Major Seed Dispersal Methods

  • Wind is an obvious method from weeds like dandelions and their seed clocks and willowherb to trees such as Sycamore with the helicopter twirly ‘double samaras’ which spin to the ground.
  • Cyclamen have an ingenious method to get the fresh seed away from the parent plant. In addition to the pod on a long twisting stem the seeds are coated in a  sticky substance that is attractive to ants. The ants then unwittingly move the seed  to the new location.
  • The gravity ‘dead drop’ of seed is fine for annuals and seeds that are happy to germinate near the old (now dead) parent.
  • Seeds that want to move a bit away from the parent such as Alliums and Aquilegia have a seed pod that progressively tightens around the maturing seed. The pod then spritzes or squeezes the seed as a cherry stone would when squashed between your finger and thumb. Pea pods pop open when ripe.
  • Bird Cherry is named for the creatures that eat the flesh and excrete the stone. There are other seeds that are spread after animals and birds have eaten the fruit but not digested the seed.
  • Animals also disperse thistles, teasels and burdocks via their fur after the seeds hooks or spines attach themselves.
  • Squirrels and some animals also bury or hide nuts and fruit and if forgotten they may germinate. Humans may throw an apple core away spreading the seed.
  • Plants growing by water such as Willow and Flag Iris can have the seed transported by the water.
  • A combination of dispersal methods may be used eg a seed blown by wind may be transported by water to somewhere else.

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Re-Blooming ‘Remonant’ Plants

              Creskeld Iris

A little used gardening term is ‘Remonant’, said of a plant flowering more than once in a season.

I first came across the term in an article ‘Autumn Encore’ by Simon Garbutt in  The Garden September 2003 . The main thrust was on reflowering varieties of Iris, called rebloomer at Seagate Irises.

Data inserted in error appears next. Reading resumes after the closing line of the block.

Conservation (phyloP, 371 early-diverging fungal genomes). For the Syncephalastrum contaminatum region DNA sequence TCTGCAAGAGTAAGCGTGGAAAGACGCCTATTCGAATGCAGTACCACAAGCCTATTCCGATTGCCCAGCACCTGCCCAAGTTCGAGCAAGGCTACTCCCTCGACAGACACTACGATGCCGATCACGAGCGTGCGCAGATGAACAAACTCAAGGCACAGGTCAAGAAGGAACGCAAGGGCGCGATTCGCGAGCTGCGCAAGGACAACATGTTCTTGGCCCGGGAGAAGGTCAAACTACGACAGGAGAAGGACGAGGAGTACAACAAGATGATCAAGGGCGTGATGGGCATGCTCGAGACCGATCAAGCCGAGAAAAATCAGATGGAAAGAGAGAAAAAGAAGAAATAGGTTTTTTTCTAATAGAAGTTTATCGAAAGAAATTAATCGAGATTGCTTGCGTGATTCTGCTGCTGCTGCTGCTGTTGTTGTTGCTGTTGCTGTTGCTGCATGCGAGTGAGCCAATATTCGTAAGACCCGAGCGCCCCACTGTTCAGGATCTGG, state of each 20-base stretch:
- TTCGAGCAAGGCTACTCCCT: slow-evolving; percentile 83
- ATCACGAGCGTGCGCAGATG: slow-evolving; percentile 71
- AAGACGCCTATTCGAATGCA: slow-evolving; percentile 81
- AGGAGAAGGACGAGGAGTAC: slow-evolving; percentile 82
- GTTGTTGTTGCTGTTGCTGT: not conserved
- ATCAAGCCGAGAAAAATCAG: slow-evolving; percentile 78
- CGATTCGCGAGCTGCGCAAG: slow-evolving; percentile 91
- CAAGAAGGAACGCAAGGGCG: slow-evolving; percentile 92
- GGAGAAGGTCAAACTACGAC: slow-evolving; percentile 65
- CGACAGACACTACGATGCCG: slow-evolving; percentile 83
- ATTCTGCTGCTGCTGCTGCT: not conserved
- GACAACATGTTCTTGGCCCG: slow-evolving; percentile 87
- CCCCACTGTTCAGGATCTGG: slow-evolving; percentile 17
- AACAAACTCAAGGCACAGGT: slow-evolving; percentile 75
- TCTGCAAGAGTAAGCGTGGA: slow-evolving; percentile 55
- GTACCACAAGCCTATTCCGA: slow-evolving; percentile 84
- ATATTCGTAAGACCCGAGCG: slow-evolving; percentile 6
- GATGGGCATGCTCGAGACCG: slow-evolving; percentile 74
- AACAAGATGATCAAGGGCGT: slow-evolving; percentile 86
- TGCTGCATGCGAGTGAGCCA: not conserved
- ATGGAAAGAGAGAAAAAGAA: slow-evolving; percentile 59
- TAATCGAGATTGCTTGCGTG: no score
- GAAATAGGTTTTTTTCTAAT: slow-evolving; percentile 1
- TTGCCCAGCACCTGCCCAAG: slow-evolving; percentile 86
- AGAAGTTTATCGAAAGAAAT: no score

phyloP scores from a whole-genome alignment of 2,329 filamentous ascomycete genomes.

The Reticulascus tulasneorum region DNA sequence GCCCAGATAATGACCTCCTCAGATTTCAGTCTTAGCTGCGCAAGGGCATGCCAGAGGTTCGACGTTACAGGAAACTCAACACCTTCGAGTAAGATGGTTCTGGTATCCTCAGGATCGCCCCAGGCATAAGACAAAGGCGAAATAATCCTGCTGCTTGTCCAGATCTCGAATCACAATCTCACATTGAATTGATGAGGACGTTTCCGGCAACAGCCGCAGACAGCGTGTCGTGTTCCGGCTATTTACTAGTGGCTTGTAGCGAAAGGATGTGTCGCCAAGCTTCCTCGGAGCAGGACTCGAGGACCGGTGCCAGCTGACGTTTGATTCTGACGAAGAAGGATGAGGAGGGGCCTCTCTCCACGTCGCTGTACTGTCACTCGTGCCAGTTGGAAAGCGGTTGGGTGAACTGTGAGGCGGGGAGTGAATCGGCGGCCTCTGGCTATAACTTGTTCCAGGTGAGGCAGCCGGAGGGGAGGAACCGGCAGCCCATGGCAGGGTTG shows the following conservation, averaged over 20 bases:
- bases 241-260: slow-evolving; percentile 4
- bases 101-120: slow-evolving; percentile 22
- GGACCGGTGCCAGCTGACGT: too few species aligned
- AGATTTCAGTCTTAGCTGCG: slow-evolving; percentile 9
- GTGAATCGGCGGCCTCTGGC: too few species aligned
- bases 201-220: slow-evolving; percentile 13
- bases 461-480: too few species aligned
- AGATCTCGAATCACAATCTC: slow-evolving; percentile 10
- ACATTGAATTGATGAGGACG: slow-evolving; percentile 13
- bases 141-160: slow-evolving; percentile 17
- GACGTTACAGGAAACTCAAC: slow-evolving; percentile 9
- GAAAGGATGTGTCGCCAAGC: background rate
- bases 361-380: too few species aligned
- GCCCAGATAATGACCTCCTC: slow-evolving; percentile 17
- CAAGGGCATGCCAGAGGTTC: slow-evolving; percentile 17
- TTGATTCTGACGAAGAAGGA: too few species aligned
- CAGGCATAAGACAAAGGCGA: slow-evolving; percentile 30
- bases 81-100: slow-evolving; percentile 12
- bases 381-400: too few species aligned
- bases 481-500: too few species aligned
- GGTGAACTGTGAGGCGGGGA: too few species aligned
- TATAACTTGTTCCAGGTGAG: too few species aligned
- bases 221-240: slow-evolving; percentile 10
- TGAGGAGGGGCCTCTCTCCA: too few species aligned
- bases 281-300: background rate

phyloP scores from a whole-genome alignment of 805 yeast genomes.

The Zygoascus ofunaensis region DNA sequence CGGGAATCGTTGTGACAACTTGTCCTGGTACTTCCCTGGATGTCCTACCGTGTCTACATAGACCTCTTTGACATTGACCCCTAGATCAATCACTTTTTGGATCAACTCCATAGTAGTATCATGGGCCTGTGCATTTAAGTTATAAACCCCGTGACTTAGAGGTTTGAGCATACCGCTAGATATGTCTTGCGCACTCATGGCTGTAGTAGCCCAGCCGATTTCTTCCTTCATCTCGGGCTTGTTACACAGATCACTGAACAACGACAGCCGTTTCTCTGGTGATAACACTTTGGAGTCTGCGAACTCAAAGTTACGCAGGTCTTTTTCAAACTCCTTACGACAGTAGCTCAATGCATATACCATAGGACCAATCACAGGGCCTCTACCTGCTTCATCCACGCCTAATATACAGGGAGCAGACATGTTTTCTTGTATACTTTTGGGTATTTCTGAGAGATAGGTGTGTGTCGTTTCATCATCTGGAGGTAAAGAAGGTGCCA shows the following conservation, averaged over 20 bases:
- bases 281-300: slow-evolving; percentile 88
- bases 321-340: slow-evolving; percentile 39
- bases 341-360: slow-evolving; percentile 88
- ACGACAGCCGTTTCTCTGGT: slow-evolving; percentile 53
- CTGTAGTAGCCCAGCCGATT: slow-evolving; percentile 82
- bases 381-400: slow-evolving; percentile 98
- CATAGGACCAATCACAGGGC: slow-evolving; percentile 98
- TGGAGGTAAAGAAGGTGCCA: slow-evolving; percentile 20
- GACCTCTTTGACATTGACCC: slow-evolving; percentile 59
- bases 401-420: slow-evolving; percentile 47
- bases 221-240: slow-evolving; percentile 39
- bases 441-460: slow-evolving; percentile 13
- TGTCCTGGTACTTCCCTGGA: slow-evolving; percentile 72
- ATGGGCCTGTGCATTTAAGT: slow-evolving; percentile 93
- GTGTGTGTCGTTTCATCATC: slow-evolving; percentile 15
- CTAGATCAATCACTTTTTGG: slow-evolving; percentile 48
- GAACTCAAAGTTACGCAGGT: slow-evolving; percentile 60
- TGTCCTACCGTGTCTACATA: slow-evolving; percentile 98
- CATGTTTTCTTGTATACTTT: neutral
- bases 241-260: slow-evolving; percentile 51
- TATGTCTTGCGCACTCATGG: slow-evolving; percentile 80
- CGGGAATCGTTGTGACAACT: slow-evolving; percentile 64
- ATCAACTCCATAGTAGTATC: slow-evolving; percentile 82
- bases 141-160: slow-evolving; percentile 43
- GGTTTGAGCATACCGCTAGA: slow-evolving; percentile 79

• Where the growing season is long enough, remonant irises are bred to produce an autumn flush of flowers. In the USA where they are popular they are also known as “Cycle rebloomers”.
  • Continious flowering or Repeaters are now being bred to extend the flowering period. The answer to a regular display of Iris is to choose your species and variety with care.

Hydrangea Macrophylla ‘David Ramsey’ is one of the remonant bloomers in the Hydrangea range that is similar to Endless Summer. ‘Blooms age green and red during the summer for an antique look. This one can rebloom in more climates if cut right after first bloom’.Hydrangeas Plus.com

Many perennials are regular rebloomers to the point where they are not worth calling remonant as it is our normal expectation. The exception I would make is the ‘Rose’ or to be more specific some old garden roses that flower either once a year or once in the spring and again in Autumn. By specific variety derived from parenthood some roses are remonant.

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Trust Woodland to Supply Timber

What do Acute Oak Decline, The Red Squirrel Survival Trust and the silviculture reduction of oak rotation from 140 years to 100 years have in common? I can think of two or three answers around the work of the late Peter Goodwin.

Peter was from a family of cabinet makers and with Lewis Scott founded the Woodland Trust a charity focused on forestry and users of the different types of wood. The trust is a fount of knowledge about our native trees, tree planting advice and woodland based education.

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Acute Oak Decline (AOD)

  • AOD is an aggressive disease which can result in high levels of tree mortality within 5 years of diagnosis.
  • Like chronic Oak decline, AOD affects pendunculate and sessile oak trees that are over 50 years old
  • AOD is caused by a pathogenic bacteria that attacks the trunk of the tree causing a dark, sticky fluid to ooze from cracks or lesions in the bark.
  • Trees may also suffer from canopy dieback, similar to that in chronic oak decline.
  • Chronic Oak Decline is a less vociferous disease caused in part by insect damage caused by the leaf roller moth caterpillars .